Thursday, 29 October 2009

Triangle

2009
Dir. Christopher Smith

Troubled single mum Jess (Melissa George) takes some much needed respite from taking care of her severely autistic son to join her friend Greg (Michael Dorman) on his yacht for the day. They are joined by a group of Greg’s friends. Their day is shattered when the boat is capsized in a freak storm. They eventually see a huge ocean liner and board it to seek help. Once on board though, it gradually dawns on the group that all is not what it seems and something very ominous is afoot...

Director Christopher Smith is no stranger to horror, having already directed Creep - a genuinely chilling and taut horror set in the London Underground that eventually descends into ludicrous ‘monster-movie’ mayhem - and Severance – a morbidly humorous and very splashy horror about a corporate team building excursion that goes very, very wrong. With Triangle though, Smith keeps things very sombre and gradually builds an overwhelming mood of quiet dread and foreboding before unleashing a highly suspenseful – and equally perplexing – series of events that grasp one’s attention in a vice like grip all the way to the bleak, heart-shattering, head-wrecking denouement.



The opening scenes depict a distracted Jess trying to get ready for her sailing trip. At this early stage we are given a brief glimpse that leaves no doubt as to how much her son means to her. He is seemingly her world and before leaving she hugs him in a moment that sets the strangely upsetting and doomful mood of the film. It is obvious from the outset that things are NOT going to end well. On board the yacht we are acquainted with the other characters before all hell breaks loose in the freak storm - a genuinely panic-inducing scene. Jess is strangely detached and can’t shake the feeling of déjà vu. To begin with the others believe this is just because she is exhausted and feeling guilty for leaving her son for the day. However, as soon as the survivors board the ocean liner after their yacht is capsized, it becomes clear that events are not going to dissolve into sub-par slasher territory. As they explore the vast, creaking behemoth, it initially appears they have been thrust into some paranoid nightmare with people suddenly turning on one another, doppelganger sightings and numbers quickly dwindling. Without wanting to give too much away – though the trailer arguably already does this – Smith morphs fleeting elements of films such as Donnie Darko, Primer, Memento and The Shining into a moody, mind-meltingly twisted film. Apparently it took the director four years to write Triangle – and an abundance of post-it notes, no doubt. Not surprising really, given the film’s complex plot that winds and snakes around and back on itself with deceptive ease.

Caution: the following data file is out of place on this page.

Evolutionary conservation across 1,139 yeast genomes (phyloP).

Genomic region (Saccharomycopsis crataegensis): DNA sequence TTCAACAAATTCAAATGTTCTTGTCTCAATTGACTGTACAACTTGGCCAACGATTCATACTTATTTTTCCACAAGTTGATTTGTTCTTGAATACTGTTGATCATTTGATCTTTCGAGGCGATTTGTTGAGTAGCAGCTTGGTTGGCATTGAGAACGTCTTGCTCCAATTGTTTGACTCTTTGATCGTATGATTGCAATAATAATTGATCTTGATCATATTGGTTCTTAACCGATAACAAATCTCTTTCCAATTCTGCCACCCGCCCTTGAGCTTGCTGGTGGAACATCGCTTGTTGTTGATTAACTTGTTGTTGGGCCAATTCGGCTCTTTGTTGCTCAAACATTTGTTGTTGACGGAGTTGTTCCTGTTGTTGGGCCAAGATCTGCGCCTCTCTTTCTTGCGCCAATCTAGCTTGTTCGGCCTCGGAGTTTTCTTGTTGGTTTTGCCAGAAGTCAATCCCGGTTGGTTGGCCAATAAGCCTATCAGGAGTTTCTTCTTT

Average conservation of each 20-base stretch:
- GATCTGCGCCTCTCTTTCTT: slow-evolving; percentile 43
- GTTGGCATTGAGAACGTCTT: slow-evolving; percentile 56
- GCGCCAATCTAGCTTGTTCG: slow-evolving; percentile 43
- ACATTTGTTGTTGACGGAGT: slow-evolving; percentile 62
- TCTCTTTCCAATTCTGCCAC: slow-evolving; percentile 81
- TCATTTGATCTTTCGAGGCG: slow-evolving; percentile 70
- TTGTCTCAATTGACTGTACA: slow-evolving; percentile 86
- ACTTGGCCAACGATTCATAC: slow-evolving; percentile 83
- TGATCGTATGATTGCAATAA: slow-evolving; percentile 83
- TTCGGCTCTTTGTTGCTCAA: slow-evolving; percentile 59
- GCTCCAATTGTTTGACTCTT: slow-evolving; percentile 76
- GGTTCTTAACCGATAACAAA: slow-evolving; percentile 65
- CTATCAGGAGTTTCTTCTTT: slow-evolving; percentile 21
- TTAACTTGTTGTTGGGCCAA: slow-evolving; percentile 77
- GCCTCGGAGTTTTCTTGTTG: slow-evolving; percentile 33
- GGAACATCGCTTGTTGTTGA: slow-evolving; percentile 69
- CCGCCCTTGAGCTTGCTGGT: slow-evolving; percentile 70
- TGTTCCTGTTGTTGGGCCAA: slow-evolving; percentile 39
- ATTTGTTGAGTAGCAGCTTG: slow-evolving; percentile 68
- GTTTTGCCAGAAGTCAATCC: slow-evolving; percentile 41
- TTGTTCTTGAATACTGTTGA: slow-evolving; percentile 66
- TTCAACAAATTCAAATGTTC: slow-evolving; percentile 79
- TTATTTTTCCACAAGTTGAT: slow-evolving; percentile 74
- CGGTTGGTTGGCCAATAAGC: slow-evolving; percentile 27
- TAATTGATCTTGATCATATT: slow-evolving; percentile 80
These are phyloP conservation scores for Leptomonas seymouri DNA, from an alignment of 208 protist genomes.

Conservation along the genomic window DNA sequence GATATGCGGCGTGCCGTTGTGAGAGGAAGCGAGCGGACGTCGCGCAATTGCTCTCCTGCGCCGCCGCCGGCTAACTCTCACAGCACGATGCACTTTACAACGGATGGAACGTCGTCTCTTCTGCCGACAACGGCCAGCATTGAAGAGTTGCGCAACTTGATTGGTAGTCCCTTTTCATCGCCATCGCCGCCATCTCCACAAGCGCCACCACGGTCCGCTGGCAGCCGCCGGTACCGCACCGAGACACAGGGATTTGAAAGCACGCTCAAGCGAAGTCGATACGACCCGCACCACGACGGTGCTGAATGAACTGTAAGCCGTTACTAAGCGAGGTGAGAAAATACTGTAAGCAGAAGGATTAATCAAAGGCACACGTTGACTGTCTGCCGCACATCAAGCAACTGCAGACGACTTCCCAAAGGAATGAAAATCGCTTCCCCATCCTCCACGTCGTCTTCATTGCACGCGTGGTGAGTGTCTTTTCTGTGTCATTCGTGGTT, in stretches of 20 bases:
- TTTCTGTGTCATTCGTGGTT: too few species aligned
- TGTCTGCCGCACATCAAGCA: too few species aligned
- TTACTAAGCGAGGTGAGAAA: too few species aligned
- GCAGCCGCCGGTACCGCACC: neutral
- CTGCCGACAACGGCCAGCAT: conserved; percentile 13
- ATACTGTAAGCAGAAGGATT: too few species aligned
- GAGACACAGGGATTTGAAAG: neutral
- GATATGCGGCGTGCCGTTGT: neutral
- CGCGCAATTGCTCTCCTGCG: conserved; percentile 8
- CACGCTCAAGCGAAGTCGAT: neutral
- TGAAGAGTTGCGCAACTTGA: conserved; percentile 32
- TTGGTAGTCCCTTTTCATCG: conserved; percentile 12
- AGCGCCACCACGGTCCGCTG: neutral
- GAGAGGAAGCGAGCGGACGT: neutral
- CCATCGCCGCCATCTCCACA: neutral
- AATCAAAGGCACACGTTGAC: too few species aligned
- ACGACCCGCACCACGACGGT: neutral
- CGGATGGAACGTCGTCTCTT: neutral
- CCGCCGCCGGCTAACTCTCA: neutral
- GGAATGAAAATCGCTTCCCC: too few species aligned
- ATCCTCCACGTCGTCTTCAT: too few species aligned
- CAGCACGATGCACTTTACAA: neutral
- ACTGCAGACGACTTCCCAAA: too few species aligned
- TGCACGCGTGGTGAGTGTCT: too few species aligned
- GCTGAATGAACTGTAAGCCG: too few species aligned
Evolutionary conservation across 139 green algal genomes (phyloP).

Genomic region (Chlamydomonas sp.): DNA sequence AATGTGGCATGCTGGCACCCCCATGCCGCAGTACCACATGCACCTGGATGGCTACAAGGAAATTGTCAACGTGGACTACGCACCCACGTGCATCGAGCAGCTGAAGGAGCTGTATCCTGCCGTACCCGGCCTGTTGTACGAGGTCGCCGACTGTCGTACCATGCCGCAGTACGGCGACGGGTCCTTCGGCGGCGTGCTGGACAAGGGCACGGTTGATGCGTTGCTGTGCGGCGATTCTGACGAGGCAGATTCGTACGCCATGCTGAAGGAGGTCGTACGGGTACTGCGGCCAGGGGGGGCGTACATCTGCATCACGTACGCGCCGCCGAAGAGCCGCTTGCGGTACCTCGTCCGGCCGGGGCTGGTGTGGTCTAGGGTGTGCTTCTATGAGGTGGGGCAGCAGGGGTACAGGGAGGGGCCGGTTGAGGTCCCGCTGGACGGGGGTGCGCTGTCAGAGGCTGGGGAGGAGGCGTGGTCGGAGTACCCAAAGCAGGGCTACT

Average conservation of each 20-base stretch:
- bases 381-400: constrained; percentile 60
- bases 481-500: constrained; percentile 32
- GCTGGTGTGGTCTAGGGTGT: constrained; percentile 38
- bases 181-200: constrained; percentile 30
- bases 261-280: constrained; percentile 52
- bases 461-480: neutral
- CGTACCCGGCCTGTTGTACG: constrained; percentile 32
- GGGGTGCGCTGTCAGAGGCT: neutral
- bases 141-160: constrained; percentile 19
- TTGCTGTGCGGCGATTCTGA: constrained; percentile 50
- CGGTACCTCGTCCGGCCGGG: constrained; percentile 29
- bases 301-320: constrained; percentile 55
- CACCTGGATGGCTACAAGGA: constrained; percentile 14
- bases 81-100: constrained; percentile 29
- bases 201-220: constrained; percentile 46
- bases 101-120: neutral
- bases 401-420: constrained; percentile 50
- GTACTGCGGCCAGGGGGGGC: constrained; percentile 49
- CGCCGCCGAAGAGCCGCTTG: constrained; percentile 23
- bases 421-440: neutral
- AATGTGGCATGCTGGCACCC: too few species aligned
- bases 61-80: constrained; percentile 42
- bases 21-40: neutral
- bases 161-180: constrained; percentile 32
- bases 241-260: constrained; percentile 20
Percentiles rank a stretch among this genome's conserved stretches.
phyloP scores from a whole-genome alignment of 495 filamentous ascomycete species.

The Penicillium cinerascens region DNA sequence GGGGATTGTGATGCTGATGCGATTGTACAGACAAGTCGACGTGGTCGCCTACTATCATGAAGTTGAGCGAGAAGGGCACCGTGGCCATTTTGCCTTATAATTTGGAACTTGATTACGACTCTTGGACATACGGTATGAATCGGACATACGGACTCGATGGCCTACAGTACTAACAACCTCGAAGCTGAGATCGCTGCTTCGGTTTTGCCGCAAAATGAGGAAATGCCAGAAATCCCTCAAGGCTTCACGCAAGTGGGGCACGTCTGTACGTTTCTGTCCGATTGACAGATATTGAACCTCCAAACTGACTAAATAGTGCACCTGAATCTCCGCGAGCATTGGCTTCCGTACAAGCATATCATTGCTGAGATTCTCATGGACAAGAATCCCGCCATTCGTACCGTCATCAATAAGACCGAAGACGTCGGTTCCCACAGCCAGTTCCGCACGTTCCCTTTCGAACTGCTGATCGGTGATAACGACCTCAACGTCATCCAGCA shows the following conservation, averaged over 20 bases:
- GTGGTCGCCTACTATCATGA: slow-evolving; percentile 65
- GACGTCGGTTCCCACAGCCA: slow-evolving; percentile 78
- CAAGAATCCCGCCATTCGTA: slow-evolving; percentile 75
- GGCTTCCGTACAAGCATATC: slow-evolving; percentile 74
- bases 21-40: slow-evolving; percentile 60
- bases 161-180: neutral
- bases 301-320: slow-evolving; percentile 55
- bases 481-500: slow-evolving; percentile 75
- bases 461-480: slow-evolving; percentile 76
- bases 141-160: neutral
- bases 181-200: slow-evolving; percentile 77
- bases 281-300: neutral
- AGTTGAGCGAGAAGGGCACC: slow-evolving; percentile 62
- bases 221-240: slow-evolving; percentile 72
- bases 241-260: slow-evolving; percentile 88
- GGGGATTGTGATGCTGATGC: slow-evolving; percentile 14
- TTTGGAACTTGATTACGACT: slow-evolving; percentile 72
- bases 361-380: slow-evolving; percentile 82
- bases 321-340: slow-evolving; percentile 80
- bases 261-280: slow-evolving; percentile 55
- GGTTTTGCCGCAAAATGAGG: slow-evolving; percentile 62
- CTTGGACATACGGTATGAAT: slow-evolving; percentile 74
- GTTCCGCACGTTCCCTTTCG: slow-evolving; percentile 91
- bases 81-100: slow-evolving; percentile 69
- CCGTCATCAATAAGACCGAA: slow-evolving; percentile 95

The scenes depicting the group exploring the ship are genuinely unsettling: the soundtrack is full of menacing creaks and moans and the camera appears to stalk and glide after the group, switching every now and then to sneak glances at them from around corners and over railings. The interior of the ship at times bears a striking resemblance to the Overlook Hotel, with its labyrinthine corridors and gloomy atmosphere – there is even a blink and you’ll miss it reference to The Shining in the number on the door to a room where unspeakable things will happen.